ARLINGTON, Texas -- A bad combination for the Texas Rangers at the worst time.
"We're not scoring runs and we're giving up runs," manager Ron Washington said. "It is an awful time for it to happen."
The Texas Rangers' largest deficit from a playoff spot grew even larger Tuesday night after a 6-1 loss to the last-place Oakland Athletics.
David Murphy's leadoff homer in the fourth snapped the Rangers' 22-inning scoreless streak, which included consecutive shutout losses in the same homestand for only the second time in 16 seasons at Rangers Ballpark. But they were down 4-1 and didn't score again while losing for the fourth time in five games -- all at home.
"We haven't showed much of anything the last few games," Murphy said. "You can give up and throw in the towel or keep fighting and show the character that we've showed all year."
With 18 games left, the Rangers are 5½ games behind AL wild-card leader Boston and trail the AL West-leading Los Angeles Angels by six games.
The Red Sox beat the Angels 4-1 on Tuesday night in the opener of a three-game series at Fenway Park. The Angels play in Texas this weekend.
Rajai Davis scored the first run then matched a career best with four RBI for the A's, who have won seven of nine games.
"You have to believe you're going to produce every game and help the team win," said Davis, who is 23 of 56 (.411) with 12 runs and seven stolen bases in 13 games this month. "I need to keep doing exactly what I've been doing, and even more. Once you find something that works, you want to stick with it."
Davis, who finished with three hits, put the A's ahead to stay when he reached on a fielder's choice in the first, stole his 37th base and went to third on catcher Ivan Rodriguez's throwing error before scoring on Ryan Sweeney's groundout. Davis drew a bases-loaded walk off Brandon McCarthy (7-3) the following inning.
Craig Breslow (7-7), the second of six Oakland pitchers, worked two scoreless innings after starter Edgar Gonzalez allowed the Nos. 8 and 9 hitters to reach base starting the fifth.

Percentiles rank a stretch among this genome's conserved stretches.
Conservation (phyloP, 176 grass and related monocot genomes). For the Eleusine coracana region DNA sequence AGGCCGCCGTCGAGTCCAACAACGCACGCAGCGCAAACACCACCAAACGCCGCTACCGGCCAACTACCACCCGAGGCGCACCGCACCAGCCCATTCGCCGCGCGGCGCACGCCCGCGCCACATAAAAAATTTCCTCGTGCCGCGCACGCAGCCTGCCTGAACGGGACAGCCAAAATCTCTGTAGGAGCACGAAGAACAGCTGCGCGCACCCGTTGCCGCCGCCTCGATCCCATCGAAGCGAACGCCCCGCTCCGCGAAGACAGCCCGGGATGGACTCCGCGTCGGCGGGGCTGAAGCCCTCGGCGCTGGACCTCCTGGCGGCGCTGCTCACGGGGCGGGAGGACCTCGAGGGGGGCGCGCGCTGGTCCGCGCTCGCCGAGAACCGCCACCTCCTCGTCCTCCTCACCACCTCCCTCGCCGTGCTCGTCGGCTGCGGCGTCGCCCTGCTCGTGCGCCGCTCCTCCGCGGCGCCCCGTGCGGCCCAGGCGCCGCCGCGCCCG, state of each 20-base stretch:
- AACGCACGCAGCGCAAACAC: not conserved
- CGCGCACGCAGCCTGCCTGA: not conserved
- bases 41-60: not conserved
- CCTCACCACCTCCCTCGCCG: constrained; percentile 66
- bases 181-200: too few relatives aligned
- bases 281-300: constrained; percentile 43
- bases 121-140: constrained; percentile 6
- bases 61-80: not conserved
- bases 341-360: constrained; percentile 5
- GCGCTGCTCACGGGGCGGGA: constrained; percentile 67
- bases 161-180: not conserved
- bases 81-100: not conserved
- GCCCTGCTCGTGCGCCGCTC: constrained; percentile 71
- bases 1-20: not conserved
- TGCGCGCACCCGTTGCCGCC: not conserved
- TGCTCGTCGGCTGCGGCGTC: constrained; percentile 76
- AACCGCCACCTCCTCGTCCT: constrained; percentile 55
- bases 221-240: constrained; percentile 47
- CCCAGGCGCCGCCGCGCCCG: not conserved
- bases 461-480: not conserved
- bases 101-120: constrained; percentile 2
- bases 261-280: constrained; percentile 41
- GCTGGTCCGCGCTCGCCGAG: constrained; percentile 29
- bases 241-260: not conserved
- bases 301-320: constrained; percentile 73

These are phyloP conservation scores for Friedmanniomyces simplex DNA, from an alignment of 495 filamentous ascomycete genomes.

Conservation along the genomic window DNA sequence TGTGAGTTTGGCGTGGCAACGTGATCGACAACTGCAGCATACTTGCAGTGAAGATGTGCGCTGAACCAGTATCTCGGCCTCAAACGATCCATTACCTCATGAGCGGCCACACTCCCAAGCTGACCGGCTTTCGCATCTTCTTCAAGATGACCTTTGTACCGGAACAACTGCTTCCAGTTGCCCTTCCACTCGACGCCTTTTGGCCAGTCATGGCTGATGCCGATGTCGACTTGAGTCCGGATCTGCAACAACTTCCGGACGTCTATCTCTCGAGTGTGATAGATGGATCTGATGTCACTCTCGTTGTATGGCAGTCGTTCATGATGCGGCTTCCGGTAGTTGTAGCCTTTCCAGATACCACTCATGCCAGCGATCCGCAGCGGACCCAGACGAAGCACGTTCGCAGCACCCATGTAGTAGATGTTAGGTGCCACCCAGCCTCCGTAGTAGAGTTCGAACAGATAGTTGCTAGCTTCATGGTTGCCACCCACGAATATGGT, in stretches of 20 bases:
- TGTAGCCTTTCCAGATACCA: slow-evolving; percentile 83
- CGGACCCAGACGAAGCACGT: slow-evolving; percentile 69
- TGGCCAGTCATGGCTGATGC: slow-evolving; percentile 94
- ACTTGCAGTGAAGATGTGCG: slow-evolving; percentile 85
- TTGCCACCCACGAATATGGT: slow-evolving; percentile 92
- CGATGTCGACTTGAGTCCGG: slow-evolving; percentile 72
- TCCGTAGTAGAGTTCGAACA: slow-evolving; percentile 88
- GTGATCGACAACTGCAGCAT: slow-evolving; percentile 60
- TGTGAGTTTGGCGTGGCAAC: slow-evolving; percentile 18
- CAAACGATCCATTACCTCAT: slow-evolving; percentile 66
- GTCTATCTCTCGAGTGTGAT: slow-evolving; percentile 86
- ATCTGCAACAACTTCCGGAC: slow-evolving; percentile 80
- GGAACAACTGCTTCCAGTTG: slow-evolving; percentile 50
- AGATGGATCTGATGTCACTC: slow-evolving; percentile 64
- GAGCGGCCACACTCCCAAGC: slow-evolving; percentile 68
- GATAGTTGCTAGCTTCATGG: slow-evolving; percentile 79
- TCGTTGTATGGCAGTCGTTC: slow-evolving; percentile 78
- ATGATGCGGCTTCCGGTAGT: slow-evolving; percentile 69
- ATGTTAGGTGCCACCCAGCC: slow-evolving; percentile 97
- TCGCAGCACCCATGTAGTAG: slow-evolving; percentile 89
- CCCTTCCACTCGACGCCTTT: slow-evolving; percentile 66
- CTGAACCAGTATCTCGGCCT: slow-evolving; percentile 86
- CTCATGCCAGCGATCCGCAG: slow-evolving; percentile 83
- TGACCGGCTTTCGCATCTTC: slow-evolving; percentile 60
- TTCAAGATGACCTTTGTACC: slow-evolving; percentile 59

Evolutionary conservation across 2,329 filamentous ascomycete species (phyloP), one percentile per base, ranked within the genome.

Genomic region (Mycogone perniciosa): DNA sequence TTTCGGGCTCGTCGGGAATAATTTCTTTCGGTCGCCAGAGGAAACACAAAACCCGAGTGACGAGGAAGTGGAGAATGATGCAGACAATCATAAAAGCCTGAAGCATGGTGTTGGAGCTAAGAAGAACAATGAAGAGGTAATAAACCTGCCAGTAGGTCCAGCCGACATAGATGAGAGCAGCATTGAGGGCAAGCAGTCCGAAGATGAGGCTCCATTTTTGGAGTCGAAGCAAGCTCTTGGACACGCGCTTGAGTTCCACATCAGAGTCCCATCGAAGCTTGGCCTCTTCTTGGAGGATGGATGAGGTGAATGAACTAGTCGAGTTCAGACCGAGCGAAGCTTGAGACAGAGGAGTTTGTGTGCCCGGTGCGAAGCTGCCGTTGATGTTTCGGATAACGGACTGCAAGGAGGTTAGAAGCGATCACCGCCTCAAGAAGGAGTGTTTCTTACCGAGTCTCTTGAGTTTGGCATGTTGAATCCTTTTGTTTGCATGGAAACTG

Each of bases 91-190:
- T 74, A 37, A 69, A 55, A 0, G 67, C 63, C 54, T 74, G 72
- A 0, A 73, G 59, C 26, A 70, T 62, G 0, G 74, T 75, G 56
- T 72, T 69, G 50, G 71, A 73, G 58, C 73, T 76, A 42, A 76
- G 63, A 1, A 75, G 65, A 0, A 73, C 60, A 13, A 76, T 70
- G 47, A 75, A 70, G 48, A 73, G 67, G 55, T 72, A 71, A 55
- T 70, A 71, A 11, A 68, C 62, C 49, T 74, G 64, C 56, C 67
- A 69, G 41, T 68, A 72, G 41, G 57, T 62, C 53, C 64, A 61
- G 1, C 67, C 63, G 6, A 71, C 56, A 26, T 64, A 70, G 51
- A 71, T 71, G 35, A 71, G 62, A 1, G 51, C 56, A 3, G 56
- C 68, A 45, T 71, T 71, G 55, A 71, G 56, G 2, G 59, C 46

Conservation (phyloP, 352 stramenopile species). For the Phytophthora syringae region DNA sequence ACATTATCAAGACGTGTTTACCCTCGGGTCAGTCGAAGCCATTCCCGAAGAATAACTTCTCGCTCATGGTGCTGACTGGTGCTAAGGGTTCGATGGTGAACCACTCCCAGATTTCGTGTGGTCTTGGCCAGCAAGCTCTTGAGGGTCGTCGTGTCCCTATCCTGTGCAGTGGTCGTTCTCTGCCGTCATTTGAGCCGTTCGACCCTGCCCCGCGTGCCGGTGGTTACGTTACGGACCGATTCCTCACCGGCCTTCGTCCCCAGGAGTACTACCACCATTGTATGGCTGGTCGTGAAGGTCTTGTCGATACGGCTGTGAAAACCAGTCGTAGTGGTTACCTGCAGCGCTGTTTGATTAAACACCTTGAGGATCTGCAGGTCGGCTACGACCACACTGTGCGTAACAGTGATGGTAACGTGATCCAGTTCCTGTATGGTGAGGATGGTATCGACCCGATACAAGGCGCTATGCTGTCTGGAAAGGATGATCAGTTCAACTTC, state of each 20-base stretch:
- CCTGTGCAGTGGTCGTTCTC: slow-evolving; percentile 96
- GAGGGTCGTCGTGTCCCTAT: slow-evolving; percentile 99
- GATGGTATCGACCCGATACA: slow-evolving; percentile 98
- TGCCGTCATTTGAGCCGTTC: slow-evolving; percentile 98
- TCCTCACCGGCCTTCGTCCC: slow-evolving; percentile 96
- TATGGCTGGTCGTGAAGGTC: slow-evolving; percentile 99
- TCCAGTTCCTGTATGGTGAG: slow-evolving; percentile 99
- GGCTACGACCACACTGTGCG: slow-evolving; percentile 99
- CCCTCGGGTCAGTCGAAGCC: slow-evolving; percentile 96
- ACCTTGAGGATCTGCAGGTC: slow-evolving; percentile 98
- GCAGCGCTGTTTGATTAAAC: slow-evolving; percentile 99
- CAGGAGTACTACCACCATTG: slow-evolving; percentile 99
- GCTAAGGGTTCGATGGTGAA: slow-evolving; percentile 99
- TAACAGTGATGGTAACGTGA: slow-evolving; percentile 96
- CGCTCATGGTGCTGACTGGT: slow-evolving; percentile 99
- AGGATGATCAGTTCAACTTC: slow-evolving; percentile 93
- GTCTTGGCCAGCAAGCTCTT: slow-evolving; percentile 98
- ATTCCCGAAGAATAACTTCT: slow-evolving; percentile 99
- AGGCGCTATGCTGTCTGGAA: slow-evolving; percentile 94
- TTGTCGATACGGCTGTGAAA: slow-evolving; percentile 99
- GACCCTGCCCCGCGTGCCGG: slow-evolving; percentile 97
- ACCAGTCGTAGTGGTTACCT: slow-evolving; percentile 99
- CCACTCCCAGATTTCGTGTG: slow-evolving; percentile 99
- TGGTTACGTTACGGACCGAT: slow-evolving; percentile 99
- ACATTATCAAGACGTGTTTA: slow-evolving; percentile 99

Michael Young returned to the Texas lineup as the designated hitter after missing two weeks because of a strained left hamstring, but left after he flied out his only at-bat. The All-Star third baseman fouled off three of his eight pitches, then pulled himself out of the game.
"I felt great in batting practice, ran around great, and then the second pitch he threw me, I got off balance, landed on my front side a little too hard and it just grabbed," Young said. "I didn't want to make it worse. I've been making too much progress."
Young said it was unlikely he would play Wednesday, but could return this weekend against the Angels, the series he had targeted for his return since he got hurt running out a grounder Sept. 1.
Davis added a two-run single in the fourth and a run-scoring single in the sixth. Davis was caught stealing after a leadoff single in the eighth.
McCarthy, who had won his two previous starts after nearly three months on the disabled list (stress fracture in right shoulder blade), gave up four runs while pitching into the fourth.
Rangers hard-throwing rookie Neftali Feliz struck out the last three batters with the bases loaded in the sixth, after giving up two runs on a leadoff triple, two walks (one with the bases loaded), a hit batsman and Davis' single. Feliz had allowed only two runs over 23 2/3 innings his first 13 major league appearances.
- Oakland's Jack Cust struck out four times, taking over the AL lead with 166. Tampa Bay's Carlos Pena had 163 strikeouts before season-ending surgery for two broken fingers last week.
- Elvis Andrus went 0 for 2 with two walks, ending his Rangers' rookie record 16-game hitting streak.
- Texas went 25 consecutive innings without a run in September 2004, when they were last in playoff contention. The team record of 28 was set in 1972.
- Boston's victory officially eliminated Oakland from postseason contention. It came in the 144th game, one later than last season, which was the earliest elimination for the A's since 1997.
- The Rangers had three errors.